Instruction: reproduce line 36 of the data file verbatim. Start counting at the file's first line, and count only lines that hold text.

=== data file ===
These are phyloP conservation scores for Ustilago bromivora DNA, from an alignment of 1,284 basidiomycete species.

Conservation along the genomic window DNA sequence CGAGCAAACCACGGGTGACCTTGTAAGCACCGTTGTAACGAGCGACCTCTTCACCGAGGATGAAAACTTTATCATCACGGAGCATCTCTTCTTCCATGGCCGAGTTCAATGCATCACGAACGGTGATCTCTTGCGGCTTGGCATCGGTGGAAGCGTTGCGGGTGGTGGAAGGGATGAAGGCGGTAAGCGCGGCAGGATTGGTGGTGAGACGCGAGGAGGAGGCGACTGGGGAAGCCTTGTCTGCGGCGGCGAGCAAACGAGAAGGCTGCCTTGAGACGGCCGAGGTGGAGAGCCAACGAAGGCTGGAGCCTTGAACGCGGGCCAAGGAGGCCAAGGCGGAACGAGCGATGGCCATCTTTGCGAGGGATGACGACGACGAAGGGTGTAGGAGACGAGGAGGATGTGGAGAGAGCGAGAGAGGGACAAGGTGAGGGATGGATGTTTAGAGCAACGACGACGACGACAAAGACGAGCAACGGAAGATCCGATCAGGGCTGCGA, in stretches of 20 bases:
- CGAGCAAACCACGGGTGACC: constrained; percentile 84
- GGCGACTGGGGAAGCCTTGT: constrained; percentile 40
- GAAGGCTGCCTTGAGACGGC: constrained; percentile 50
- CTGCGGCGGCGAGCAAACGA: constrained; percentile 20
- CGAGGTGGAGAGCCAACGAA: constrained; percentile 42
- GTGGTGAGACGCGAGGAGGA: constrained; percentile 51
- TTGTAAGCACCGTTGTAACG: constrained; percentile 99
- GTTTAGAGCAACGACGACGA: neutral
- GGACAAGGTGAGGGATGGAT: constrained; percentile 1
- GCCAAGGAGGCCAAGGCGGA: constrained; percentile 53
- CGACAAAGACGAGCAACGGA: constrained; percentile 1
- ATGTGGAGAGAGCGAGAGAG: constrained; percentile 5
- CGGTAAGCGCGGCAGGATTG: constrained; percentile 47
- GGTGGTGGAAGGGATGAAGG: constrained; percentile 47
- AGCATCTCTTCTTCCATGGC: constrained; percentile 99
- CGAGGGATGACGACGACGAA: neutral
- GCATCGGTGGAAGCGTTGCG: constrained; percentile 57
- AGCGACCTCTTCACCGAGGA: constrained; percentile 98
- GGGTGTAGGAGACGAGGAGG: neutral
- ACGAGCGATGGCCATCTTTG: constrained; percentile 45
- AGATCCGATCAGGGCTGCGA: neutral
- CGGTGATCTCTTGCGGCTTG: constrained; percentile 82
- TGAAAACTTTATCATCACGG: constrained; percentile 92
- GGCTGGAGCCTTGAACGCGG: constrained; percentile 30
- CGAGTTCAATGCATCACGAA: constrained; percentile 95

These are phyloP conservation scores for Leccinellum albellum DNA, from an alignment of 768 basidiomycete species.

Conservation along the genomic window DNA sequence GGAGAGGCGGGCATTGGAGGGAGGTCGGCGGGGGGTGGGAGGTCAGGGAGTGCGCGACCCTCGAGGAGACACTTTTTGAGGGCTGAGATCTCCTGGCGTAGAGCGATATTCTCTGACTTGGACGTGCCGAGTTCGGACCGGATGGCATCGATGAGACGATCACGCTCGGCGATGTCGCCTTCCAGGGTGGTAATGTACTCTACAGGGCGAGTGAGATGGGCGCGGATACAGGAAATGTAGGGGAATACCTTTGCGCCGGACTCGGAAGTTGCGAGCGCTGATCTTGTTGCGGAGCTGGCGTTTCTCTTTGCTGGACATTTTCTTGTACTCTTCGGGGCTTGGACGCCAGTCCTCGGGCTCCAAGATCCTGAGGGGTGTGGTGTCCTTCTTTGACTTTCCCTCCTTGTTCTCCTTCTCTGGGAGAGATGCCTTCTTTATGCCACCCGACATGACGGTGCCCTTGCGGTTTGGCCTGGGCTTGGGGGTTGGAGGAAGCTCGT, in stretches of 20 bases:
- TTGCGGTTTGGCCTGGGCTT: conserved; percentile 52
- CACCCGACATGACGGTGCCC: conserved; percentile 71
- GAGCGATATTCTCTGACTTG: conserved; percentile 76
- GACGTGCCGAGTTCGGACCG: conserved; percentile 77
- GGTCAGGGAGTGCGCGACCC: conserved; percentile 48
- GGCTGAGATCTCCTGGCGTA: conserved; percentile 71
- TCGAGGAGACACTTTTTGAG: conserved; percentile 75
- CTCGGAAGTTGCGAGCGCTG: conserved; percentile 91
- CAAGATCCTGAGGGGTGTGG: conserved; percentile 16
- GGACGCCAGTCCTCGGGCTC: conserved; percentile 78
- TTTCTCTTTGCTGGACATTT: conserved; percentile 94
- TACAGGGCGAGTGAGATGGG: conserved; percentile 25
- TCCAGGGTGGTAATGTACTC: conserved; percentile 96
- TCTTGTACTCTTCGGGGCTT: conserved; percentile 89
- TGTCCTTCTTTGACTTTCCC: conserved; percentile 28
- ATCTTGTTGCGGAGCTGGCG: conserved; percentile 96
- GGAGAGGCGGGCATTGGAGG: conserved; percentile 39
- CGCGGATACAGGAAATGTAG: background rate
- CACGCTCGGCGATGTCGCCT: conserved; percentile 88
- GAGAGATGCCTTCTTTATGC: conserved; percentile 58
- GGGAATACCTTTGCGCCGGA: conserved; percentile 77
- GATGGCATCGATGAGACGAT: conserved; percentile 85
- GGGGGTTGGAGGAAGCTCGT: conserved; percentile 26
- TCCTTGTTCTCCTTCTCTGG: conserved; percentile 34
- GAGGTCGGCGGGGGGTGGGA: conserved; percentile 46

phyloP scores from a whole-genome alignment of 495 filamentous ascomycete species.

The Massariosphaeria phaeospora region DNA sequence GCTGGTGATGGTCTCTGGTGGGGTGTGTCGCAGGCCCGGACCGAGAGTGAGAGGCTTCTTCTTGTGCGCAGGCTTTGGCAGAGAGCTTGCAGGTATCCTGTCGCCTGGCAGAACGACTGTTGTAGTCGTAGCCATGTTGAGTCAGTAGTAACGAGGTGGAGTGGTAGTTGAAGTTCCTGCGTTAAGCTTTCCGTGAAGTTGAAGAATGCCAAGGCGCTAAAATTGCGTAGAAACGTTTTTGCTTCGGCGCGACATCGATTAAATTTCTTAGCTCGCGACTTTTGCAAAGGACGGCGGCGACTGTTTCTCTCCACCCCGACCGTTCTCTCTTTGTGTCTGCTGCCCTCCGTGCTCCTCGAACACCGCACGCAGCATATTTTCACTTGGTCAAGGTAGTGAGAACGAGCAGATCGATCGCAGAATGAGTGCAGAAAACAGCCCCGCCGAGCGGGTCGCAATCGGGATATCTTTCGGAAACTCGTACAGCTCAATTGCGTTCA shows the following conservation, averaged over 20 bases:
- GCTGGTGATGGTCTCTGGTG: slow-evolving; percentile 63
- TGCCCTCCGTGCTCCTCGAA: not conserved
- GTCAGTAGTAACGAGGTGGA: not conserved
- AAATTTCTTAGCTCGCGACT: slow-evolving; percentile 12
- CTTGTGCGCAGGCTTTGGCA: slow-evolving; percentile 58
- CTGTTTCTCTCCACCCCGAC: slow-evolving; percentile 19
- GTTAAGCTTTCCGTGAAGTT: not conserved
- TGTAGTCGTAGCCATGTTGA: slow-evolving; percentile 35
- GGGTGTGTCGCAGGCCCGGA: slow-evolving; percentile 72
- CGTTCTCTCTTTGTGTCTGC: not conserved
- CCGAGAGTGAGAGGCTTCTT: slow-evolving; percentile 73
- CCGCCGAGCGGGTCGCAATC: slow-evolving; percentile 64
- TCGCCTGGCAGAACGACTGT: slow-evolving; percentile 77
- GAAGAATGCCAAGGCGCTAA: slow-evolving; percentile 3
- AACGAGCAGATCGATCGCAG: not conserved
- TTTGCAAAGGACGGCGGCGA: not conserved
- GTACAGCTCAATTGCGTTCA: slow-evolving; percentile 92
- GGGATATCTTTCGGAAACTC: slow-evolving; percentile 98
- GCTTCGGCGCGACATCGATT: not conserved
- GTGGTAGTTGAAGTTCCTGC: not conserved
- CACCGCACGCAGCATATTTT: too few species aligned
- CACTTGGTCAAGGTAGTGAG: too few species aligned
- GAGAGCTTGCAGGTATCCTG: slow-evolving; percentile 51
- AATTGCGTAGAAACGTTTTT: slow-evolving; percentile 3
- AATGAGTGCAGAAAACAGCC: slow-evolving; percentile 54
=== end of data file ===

- TCGAGGAGACACTTTTTGAG: conserved; percentile 75